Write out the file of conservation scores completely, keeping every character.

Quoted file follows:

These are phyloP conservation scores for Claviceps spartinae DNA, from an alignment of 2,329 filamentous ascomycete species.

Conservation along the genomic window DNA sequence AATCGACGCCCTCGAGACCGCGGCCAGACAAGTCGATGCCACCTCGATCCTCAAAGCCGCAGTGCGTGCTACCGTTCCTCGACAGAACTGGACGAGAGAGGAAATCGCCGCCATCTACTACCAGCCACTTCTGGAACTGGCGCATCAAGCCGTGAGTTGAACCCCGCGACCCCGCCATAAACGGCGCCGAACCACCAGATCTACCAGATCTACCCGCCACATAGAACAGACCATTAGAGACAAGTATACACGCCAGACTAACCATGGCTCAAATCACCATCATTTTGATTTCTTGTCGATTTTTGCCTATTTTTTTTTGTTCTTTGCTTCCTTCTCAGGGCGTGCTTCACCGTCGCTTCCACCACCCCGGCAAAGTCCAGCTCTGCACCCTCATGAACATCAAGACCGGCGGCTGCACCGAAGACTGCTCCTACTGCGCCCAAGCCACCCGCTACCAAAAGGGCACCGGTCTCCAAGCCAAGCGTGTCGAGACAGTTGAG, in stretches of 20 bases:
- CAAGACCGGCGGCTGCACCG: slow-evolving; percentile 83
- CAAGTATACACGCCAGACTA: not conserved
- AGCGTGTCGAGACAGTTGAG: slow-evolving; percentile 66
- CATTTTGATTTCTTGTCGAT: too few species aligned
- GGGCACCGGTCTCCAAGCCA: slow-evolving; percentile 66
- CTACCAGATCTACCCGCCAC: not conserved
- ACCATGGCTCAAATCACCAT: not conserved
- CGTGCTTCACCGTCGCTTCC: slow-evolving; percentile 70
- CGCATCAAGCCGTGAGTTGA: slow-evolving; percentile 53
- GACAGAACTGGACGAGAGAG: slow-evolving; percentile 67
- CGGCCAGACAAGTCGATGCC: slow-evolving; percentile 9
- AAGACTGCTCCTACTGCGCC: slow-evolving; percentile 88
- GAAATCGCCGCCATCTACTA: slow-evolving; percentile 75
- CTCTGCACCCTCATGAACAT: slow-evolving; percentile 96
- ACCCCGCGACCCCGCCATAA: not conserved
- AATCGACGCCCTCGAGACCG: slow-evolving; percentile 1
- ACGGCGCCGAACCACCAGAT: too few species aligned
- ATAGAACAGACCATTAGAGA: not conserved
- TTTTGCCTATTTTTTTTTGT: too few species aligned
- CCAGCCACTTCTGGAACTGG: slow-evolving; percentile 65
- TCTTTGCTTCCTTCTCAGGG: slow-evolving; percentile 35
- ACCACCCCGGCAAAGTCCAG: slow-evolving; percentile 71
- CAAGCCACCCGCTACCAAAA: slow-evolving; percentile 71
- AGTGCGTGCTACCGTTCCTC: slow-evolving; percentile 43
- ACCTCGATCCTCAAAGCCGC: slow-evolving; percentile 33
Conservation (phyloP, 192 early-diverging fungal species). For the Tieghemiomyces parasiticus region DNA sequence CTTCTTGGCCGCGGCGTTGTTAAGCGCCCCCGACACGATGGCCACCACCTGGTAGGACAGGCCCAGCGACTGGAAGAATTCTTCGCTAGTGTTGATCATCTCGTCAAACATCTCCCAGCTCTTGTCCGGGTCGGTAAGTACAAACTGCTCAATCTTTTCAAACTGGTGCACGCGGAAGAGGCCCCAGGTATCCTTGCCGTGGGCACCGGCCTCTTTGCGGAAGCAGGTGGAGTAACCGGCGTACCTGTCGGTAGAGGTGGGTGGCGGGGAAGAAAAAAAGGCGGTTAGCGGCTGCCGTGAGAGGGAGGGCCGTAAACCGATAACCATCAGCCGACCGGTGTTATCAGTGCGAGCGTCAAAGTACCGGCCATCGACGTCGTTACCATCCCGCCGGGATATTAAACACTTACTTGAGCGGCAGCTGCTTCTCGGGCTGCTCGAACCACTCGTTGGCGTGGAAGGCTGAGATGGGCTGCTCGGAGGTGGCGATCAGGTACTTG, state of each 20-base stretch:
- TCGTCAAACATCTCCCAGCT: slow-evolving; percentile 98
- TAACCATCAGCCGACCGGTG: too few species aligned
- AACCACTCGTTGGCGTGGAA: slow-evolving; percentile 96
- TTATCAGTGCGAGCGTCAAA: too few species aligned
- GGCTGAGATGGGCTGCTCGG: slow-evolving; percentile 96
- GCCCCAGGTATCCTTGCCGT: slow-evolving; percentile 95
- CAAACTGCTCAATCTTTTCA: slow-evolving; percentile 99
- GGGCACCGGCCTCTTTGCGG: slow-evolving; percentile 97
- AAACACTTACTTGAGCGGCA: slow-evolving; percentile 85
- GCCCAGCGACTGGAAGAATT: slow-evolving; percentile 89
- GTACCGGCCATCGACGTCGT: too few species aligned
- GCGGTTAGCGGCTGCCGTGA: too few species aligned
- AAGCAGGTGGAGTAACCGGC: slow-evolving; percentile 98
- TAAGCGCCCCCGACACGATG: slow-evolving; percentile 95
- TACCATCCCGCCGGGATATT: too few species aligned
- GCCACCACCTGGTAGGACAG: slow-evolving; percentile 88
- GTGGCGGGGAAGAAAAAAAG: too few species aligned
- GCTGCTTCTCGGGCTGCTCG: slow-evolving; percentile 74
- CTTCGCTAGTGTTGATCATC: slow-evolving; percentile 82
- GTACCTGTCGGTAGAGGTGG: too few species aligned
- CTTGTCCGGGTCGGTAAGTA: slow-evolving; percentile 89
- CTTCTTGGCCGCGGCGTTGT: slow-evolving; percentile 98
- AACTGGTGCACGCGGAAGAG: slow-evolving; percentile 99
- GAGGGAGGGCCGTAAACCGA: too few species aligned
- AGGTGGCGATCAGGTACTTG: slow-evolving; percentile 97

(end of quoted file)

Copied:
These are phyloP conservation scores for Claviceps spartinae DNA, from an alignment of 2,329 filamentous ascomycete species.

Conservation along the genomic window DNA sequence AATCGACGCCCTCGAGACCGCGGCCAGACAAGTCGATGCCACCTCGATCCTCAAAGCCGCAGTGCGTGCTACCGTTCCTCGACAGAACTGGACGAGAGAGGAAATCGCCGCCATCTACTACCAGCCACTTCTGGAACTGGCGCATCAAGCCGTGAGTTGAACCCCGCGACCCCGCCATAAACGGCGCCGAACCACCAGATCTACCAGATCTACCCGCCACATAGAACAGACCATTAGAGACAAGTATACACGCCAGACTAACCATGGCTCAAATCACCATCATTTTGATTTCTTGTCGATTTTTGCCTATTTTTTTTTGTTCTTTGCTTCCTTCTCAGGGCGTGCTTCACCGTCGCTTCCACCACCCCGGCAAAGTCCAGCTCTGCACCCTCATGAACATCAAGACCGGCGGCTGCACCGAAGACTGCTCCTACTGCGCCCAAGCCACCCGCTACCAAAAGGGCACCGGTCTCCAAGCCAAGCGTGTCGAGACAGTTGAG, in stretches of 20 bases:
- CAAGACCGGCGGCTGCACCG: slow-evolving; percentile 83
- CAAGTATACACGCCAGACTA: not conserved
- AGCGTGTCGAGACAGTTGAG: slow-evolving; percentile 66
- CATTTTGATTTCTTGTCGAT: too few species aligned
- GGGCACCGGTCTCCAAGCCA: slow-evolving; percentile 66
- CTACCAGATCTACCCGCCAC: not conserved
- ACCATGGCTCAAATCACCAT: not conserved
- CGTGCTTCACCGTCGCTTCC: slow-evolving; percentile 70
- CGCATCAAGCCGTGAGTTGA: slow-evolving; percentile 53
- GACAGAACTGGACGAGAGAG: slow-evolving; percentile 67
- CGGCCAGACAAGTCGATGCC: slow-evolving; percentile 9
- AAGACTGCTCCTACTGCGCC: slow-evolving; percentile 88
- GAAATCGCCGCCATCTACTA: slow-evolving; percentile 75
- CTCTGCACCCTCATGAACAT: slow-evolving; percentile 96
- ACCCCGCGACCCCGCCATAA: not conserved
- AATCGACGCCCTCGAGACCG: slow-evolving; percentile 1
- ACGGCGCCGAACCACCAGAT: too few species aligned
- ATAGAACAGACCATTAGAGA: not conserved
- TTTTGCCTATTTTTTTTTGT: too few species aligned
- CCAGCCACTTCTGGAACTGG: slow-evolving; percentile 65
- TCTTTGCTTCCTTCTCAGGG: slow-evolving; percentile 35
- ACCACCCCGGCAAAGTCCAG: slow-evolving; percentile 71
- CAAGCCACCCGCTACCAAAA: slow-evolving; percentile 71
- AGTGCGTGCTACCGTTCCTC: slow-evolving; percentile 43
- ACCTCGATCCTCAAAGCCGC: slow-evolving; percentile 33
Conservation (phyloP, 192 early-diverging fungal species). For the Tieghemiomyces parasiticus region DNA sequence CTTCTTGGCCGCGGCGTTGTTAAGCGCCCCCGACACGATGGCCACCACCTGGTAGGACAGGCCCAGCGACTGGAAGAATTCTTCGCTAGTGTTGATCATCTCGTCAAACATCTCCCAGCTCTTGTCCGGGTCGGTAAGTACAAACTGCTCAATCTTTTCAAACTGGTGCACGCGGAAGAGGCCCCAGGTATCCTTGCCGTGGGCACCGGCCTCTTTGCGGAAGCAGGTGGAGTAACCGGCGTACCTGTCGGTAGAGGTGGGTGGCGGGGAAGAAAAAAAGGCGGTTAGCGGCTGCCGTGAGAGGGAGGGCCGTAAACCGATAACCATCAGCCGACCGGTGTTATCAGTGCGAGCGTCAAAGTACCGGCCATCGACGTCGTTACCATCCCGCCGGGATATTAAACACTTACTTGAGCGGCAGCTGCTTCTCGGGCTGCTCGAACCACTCGTTGGCGTGGAAGGCTGAGATGGGCTGCTCGGAGGTGGCGATCAGGTACTTG, state of each 20-base stretch:
- TCGTCAAACATCTCCCAGCT: slow-evolving; percentile 98
- TAACCATCAGCCGACCGGTG: too few species aligned
- AACCACTCGTTGGCGTGGAA: slow-evolving; percentile 96
- TTATCAGTGCGAGCGTCAAA: too few species aligned
- GGCTGAGATGGGCTGCTCGG: slow-evolving; percentile 96
- GCCCCAGGTATCCTTGCCGT: slow-evolving; percentile 95
- CAAACTGCTCAATCTTTTCA: slow-evolving; percentile 99
- GGGCACCGGCCTCTTTGCGG: slow-evolving; percentile 97
- AAACACTTACTTGAGCGGCA: slow-evolving; percentile 85
- GCCCAGCGACTGGAAGAATT: slow-evolving; percentile 89
- GTACCGGCCATCGACGTCGT: too few species aligned
- GCGGTTAGCGGCTGCCGTGA: too few species aligned
- AAGCAGGTGGAGTAACCGGC: slow-evolving; percentile 98
- TAAGCGCCCCCGACACGATG: slow-evolving; percentile 95
- TACCATCCCGCCGGGATATT: too few species aligned
- GCCACCACCTGGTAGGACAG: slow-evolving; percentile 88
- GTGGCGGGGAAGAAAAAAAG: too few species aligned
- GCTGCTTCTCGGGCTGCTCG: slow-evolving; percentile 74
- CTTCGCTAGTGTTGATCATC: slow-evolving; percentile 82
- GTACCTGTCGGTAGAGGTGG: too few species aligned
- CTTGTCCGGGTCGGTAAGTA: slow-evolving; percentile 89
- CTTCTTGGCCGCGGCGTTGT: slow-evolving; percentile 98
- AACTGGTGCACGCGGAAGAG: slow-evolving; percentile 99
- GAGGGAGGGCCGTAAACCGA: too few species aligned
- AGGTGGCGATCAGGTACTTG: slow-evolving; percentile 97